Their first project was to provide thermal technologies for a dairy in Waterloo, Quebec, that uses pasteurizing and washing processes, which were heavily dependent on electricity powered by natural gas.
While photovoltaic panels convert sunlight to supplement or replace the electricity supplied by a utility grid, thermal solar collectors do not convert sunlight to electricity but transfer the energy directly to the water.
Rackam’s parabolic troughs can stretch as far as 120 feet along the roof of a building and are generally about four feet wide, and these technologies don’t compete with local grid systems because they are integrated into the facility’s operations.
The thermal solution seemed appropriate for the dairy but the engineers had to develop 11 versions of collectors and a large number of innovative plumbing equipment and fixtures to begin operations.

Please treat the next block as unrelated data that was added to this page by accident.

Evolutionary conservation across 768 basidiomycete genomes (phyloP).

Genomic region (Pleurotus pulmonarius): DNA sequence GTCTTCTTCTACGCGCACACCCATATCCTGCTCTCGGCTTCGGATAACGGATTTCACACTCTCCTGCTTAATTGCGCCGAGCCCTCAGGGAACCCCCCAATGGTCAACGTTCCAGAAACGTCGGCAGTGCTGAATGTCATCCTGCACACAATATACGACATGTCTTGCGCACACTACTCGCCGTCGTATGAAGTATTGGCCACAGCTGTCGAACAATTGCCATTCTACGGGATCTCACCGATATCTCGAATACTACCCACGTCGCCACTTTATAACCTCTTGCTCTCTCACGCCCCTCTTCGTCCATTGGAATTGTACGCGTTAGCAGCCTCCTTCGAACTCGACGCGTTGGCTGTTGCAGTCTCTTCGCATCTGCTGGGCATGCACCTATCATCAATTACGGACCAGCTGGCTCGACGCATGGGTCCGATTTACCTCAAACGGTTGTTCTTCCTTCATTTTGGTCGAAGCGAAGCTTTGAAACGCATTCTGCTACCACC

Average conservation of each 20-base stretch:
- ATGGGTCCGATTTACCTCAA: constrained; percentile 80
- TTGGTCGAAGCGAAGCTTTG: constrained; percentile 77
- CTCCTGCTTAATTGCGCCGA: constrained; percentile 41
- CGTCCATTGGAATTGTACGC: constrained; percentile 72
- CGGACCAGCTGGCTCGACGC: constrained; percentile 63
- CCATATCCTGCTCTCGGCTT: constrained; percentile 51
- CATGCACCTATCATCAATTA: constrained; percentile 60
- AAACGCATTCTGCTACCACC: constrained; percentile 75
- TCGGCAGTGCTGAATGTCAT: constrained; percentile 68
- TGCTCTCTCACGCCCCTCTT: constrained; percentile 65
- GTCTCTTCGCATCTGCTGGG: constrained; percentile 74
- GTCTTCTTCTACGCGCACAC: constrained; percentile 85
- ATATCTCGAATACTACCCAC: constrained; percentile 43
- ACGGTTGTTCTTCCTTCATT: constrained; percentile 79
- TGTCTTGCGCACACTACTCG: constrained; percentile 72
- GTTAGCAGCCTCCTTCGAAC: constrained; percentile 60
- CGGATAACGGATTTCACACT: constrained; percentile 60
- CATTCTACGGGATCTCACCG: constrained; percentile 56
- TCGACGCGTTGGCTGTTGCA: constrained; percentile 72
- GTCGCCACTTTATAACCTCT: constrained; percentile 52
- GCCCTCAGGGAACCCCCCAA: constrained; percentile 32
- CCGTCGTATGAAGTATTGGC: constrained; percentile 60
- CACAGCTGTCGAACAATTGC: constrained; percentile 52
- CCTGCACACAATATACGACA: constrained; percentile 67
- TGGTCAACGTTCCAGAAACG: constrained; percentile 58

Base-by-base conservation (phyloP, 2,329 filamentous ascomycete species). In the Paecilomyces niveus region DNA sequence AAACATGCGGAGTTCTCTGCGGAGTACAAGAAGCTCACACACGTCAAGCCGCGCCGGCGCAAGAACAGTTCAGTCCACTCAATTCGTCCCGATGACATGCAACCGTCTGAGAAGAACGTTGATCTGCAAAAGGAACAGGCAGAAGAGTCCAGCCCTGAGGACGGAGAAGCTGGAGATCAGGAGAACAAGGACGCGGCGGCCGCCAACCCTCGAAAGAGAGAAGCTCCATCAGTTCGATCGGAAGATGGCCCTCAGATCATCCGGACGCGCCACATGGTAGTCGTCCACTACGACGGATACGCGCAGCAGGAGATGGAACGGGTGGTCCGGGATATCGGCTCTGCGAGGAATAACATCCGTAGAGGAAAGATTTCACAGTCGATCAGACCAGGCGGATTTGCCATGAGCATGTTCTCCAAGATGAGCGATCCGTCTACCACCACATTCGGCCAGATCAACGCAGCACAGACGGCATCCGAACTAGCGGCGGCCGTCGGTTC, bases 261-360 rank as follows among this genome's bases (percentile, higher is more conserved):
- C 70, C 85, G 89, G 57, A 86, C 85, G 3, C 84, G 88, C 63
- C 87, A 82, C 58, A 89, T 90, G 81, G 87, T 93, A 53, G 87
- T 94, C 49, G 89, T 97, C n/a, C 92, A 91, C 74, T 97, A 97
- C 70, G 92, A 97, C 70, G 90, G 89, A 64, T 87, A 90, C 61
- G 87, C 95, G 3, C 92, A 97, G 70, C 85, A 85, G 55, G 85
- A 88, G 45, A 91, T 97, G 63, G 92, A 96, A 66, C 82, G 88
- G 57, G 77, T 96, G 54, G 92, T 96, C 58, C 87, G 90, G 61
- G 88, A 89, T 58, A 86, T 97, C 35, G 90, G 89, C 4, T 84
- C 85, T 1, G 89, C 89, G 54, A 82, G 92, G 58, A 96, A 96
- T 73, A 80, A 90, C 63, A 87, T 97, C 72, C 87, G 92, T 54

Without abandoning its electric capacities, the dairy now can transfer its operations to thermal power when the sunlight has been sufficient to provide the necessary energy to adequately heat the water needed for the cleaning process.
The result was successful in achieving the three goals the company set for the project: reduction of the dairy’s natural gas bill and its carbon footprint while providing a positive cash flow for reinvestment.
Mr. Chagnon is enthusiastic about the technology because he says it can be suited to a highly diverse set of applications including warehouses, food processing and papermills.
Last summer the company outfitted a potato chip factory in Valencia, Spain, and it recently announced a joint venture with a company that sells desalinization equipment in Morocco.
The University of Sherbrooke also is a client, which is in keeping with the university’s model of linking academia with companies and playing a positive civic role.
Mr. Chagnon is approaching Canadian as well as Georgia companies operating in the state and said that he would like to find a local partner.